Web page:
Short Story: Feeding the Muse

"Some days, Simon, I really loathe you," Mariel said, with just a hint of genuine venom.

She dropped the Writers Digest on the table, its cover and front pages folded back to reveal a page mostly consumed by a photo of Simon at his writing desk. The image was full of deep shadows, moody, and deliberately included the dark, heavy bookshelves that surrounded him, their worn hardwood planks supporting hundreds of hardback classics, sheaves of loose papers, and the occasional occult or funerary artifact - a human skull here, a hand of glory there. Block letters above it pronounced Simon to be the "Modern Master of Horror and the Macabre."

Simon sipped his espresso double-shot latte and produced a wry smile. "It's not my fault if you can't keep up."

She twisted her mouth into a sarcastic kiss and pretended to fix her lipstick with her middle finger.

"Some of us just refuse to sell our artistic integrity on the open market," she said.

"We've been here before, Mare. You know how I feel about that old cop-out." He set down his empty cup and reached for the magazine. "Those words have been uttered by every writer ever to put ink to paper. All writers are haters. Until they become successful."

"That doesn't make them any less valid."

"Nor does it make them a real argument against being successful." He looked at the page, then dropped the magazine with a sigh. "Success isn't all it's cracked up to be, anyway."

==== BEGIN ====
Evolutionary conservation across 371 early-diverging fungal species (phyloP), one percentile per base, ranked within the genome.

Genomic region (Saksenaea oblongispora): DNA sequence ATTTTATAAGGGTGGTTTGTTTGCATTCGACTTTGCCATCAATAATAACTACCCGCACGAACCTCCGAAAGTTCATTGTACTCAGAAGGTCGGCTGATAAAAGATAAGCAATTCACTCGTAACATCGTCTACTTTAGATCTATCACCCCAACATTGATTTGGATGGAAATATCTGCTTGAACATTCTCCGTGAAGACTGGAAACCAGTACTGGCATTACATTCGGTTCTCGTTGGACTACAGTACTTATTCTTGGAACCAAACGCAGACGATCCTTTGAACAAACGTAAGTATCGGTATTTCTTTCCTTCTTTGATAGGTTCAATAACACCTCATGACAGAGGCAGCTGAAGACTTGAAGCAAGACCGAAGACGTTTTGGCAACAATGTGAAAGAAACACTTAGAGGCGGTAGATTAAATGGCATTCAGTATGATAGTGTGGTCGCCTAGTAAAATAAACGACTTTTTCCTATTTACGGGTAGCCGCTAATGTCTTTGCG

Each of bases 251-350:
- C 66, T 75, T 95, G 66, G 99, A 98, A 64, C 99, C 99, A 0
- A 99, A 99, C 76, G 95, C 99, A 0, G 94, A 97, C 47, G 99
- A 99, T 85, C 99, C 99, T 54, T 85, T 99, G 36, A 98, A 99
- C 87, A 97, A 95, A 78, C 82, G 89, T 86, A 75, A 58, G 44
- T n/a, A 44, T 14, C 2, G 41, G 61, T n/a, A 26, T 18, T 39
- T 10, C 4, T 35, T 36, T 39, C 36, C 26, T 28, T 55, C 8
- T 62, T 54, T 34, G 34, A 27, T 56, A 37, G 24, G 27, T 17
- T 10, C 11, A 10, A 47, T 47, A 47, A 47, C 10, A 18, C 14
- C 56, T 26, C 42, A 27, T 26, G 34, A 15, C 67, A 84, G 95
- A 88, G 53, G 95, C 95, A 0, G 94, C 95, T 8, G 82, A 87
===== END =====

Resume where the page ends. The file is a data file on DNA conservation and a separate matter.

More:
She snickered. "And those words have been uttered by every writer who ever sold his soul to the entertainment industry and was accused of being a sellout. I just hope you remember the rest of us hacks when you get really big. Don't forget where you came from."

"It's just a couple of books," Simon said, "I may be hot stuff right now, but you know it doesn't last."

"'A couple of books'? Most of us are thrilled if we can get a couple of stories published!"

"You know it's really just about luck. Right place. Right time." His gaze drifted out the rain-streaked window toward the passing pedestrians and beyond. "I'm not any better than the next struggling author. Heck, I'm probably worse. I just got lucky."

"Throwing in the towel? Already?"

Simon grunted.

"Are you okay?"

"Yeah. I'm fine," he said, his eyes still fixed beyond the glass.

"Well, I have to run," she said as she stood and gathered her things. "Meeting with my agent - can't be late again. We can discuss this oncoming bout of ennui tonight."

He nodded. She bent and kissed him on the cheek, then turned and left him staring out the window. She was in too much of a hurry to see that his eyes were fixed on a waifish, hungry looking girl standing on the opposite side of the street. Her raven-black hair seemed untouched by the falling rain, and her steel-sharp gaze seemed to pierce into his soul.

. . . . .

Simon turned up the phone volume on his stereo.

"Sorry, Mare," he said more loudly than he usually liked to talk, "I missed that last part - I've got the top down. What did you say?"

"I said my agent said there was a good chance that one of the big New York publishers would pick up 'Hands on the Ground.'" There was a moment of crackling silence. "Mister 'I've Got the Top Down'!"

He huffed. "That's awesome. It's really good - I know they'll snatch it right up. I'll keep my fingers crossed for you."